Tuesday, May 20, 2008

Piazza Hangs 'Em Up

The greatest hitting catcher in the history of the game is retiring:

"After discussing my options with my wife, family and agent, I felt it is time
to start a new chapter in my life," he said in a statement released by his
agent, Dan Lozano. "It has been an amazing journey."

Indeed it has. For as big a star as he became, I always felt like Piazza was out there representin' for the rest of us 62nd rounders.

See you in Cooperstown in five years, Mike.

UPDATE: The headline of the linked article calls Piazza "ONE of the best hitting catchers of all time." One of? Let's see, Piazza has a career OPS+ of 142. The other contenders:

Yogi Berra: 125
Mickey Cochrane: 128
Roy Campanella 124
Johnny Bench: 126
Bill Dickey 127
Ernie Lombardi: 126
Carlton Fisk: 117

I suppose I could go on and on, but the only one who even breaks 130 is Gene Tenace, and he didn't even catch 1000 games. Maybe the editor was being cautious and didn't want a flood of "what about Josh Gibson?!" emails, but I think you take that chance.

Piazza was the greatest hitting catcher of all time, and I don't think it's close.


Levi Stahl said...

Sad day. Mikey P. has been one of my favorite players for a long time, despite never playing for a team I rooted for. The hair, the mustache, the Pert Plus, the friendship with Alf, the hitting, the hatred of Clemens . . . what more can a fan want?

Luke said...

I agree he's a HOF'er, but do you think he's a first-ballot HOF'er? I did some quick "googling" and see that that seems to be a consensus, I just don't see it.

It took Fisk and Berra each 2 years to get in, and Gary Carter 6 years. Is Piazza really better than all 3 of them?

Craig Calcaterra said...

I think he should be, anyway. He's better than Fisk and Carter were. Berra was a better all-around catcher and the fact that he wasn't a first ballot guy is insane to me. I think those results speak more to the idiosyncracies of the Hall voters than they do the players' merit.

If there's any doubt, I think the Piazza will get a slight bump by virtue of appearing on the same ballot as Clemens and Bonds, which appears will be the case. Rightly or wrongly, Piazza has avoided the steroids taint, and many will vote for him as the "clean" alternative to Bonds.

Daniel said...

Could you imagine Clemens going in at the same time as Piazza? I can only imagine the awkward tension.

As for being a first ballot guy, how can he not be as the greatest hitting catcher of all time? I echo Craig's sentiments here - it's not necessarily that he's *that* much better than Fisk or Berra (and maybe he's not if you factor in defense), but those guys both should have gone in on the first ballot. You can't penalize Piazza for past mistakes of HOF voters.

Jason said...

Piazza walks in, first ballot. Imagine the Braves rotation of Smoltz, Glavine and Maddux going in with Piazza. Best battery electorate ever?

Jim said...

I like indie rock and baseball, so I have to point out that Levi forgot to mention the awesome Belle & Sebastian song that was inspired by him.

Anonymous said...


One of the things I liked about Mike's offense was that he did it in two pronounced pitcher's parks: Dodger Stadium and Shea.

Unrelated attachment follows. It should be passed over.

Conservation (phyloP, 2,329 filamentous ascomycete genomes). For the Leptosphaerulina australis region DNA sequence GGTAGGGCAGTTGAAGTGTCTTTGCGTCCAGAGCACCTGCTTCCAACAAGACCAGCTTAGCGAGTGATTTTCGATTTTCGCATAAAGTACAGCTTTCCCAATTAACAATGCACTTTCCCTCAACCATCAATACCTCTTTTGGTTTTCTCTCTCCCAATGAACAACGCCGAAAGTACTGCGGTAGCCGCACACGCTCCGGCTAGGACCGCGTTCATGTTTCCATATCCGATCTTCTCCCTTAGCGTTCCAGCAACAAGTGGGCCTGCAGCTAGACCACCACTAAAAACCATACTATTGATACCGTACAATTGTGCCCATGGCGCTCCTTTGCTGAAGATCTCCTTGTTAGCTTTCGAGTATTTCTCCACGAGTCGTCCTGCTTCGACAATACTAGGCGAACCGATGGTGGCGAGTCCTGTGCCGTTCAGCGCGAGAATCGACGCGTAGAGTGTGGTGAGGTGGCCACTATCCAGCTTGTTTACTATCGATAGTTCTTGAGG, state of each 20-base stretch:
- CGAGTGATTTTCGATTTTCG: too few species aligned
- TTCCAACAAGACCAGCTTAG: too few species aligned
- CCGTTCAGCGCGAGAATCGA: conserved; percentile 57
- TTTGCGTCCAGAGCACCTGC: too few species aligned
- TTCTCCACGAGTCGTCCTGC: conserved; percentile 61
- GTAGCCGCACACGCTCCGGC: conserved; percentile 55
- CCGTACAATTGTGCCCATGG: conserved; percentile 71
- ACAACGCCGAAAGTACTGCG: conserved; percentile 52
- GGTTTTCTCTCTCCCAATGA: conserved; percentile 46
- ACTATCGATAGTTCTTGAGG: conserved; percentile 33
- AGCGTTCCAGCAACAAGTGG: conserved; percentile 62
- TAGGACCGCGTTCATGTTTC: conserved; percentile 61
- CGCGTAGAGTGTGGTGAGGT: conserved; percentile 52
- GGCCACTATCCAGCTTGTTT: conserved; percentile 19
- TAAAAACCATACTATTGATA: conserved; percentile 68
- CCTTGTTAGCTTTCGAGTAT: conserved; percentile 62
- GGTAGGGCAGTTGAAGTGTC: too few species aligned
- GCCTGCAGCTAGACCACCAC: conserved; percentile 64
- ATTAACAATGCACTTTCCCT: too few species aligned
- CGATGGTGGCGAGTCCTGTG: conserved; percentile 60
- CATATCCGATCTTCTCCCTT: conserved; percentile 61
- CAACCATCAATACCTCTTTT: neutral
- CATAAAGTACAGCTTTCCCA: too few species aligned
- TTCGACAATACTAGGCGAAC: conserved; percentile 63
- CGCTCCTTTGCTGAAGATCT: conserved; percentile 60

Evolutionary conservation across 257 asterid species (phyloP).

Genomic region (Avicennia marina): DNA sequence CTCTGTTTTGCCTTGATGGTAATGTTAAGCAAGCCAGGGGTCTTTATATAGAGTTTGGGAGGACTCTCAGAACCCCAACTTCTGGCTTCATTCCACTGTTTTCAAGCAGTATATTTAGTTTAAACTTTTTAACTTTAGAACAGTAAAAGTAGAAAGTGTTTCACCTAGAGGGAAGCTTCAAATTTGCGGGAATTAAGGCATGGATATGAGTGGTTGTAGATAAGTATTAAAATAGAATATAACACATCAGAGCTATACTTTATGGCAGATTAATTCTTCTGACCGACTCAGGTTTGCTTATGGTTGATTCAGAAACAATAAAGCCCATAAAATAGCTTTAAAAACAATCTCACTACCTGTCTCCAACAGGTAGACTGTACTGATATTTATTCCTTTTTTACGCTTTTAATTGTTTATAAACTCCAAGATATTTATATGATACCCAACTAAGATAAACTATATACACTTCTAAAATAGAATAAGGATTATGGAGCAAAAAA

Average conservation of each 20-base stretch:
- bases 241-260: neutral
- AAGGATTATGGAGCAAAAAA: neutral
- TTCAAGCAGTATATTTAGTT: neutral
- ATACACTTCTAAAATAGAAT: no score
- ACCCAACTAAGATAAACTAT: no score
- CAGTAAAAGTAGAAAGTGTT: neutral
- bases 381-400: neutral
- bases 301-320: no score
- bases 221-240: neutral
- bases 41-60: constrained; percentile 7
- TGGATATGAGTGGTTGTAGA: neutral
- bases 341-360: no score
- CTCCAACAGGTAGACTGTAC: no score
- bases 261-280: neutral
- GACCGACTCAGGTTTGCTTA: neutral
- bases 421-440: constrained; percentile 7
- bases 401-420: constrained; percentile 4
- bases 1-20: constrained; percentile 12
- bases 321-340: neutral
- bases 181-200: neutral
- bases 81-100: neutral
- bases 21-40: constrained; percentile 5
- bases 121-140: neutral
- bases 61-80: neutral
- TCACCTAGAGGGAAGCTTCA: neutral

He was never Brad Ausmus or Mike Matheny behind the plate, but his pitchers all seemed to like throwing to him and the way he called a game.

First round HOF for sure.

Osmodious said...

Hmm..."best hitting catcher" OR "best power-hitting catcher"?
I mean, obviously in the modern era, OPS+ is a more important measure because the expectations of power generation are greater...but in the 40's-60's the catcher wasn't necessarily a power hitting position. Like shortstop, the emphasis was more on defense than hitting, and power wasn't as critical as it has been since Bench (and then Fisk) changed the perception of the possibilities for that position.

As a bit of an aside, I think we are going to see a big push for recognition of Yogi Berra as a truly great player pretty soon. I realize that lot of people think of him as a 'great', but I don't think a lot of others really realize how fantastic a player he was, especially in his era. How many catchers have been MVP, let alone 3 times (I think it was 3)? He had tremendous offensive numbers in an era where the catcher was, as mentioned, not really expected to produce. The fact that he was not a first-ballot guy is inconceivable to me, especially when you consider his TEN World Series rings. Maybe there was a perception of him as a bit of a clown because of the 'Yogi-isms'?

Anonymous said...

Piazza goes down as the greatest hitting catcher and 2nd greatest Met behind Tom Seaver. I actually wrote about Piazza myself; http://lifeandsportsbyjoeyc.blogspot.com/2008/05/mike-piazza-retires.html.
Hall of Fame here I come.

MattD said...

Yes, Yogi was a fantastic catcher, because he could hit and play great defense. In rankings of the all time greatest major league catchers, I've never seen Yogi lower than 2nd behind Bench, and sometimes first. How should people regard him?

As for the "best hitting" or "best power hitting", Piazza had a better OBP than Berra, even when you account for era. Piazza is clearly the best hitting catcher in MLB history.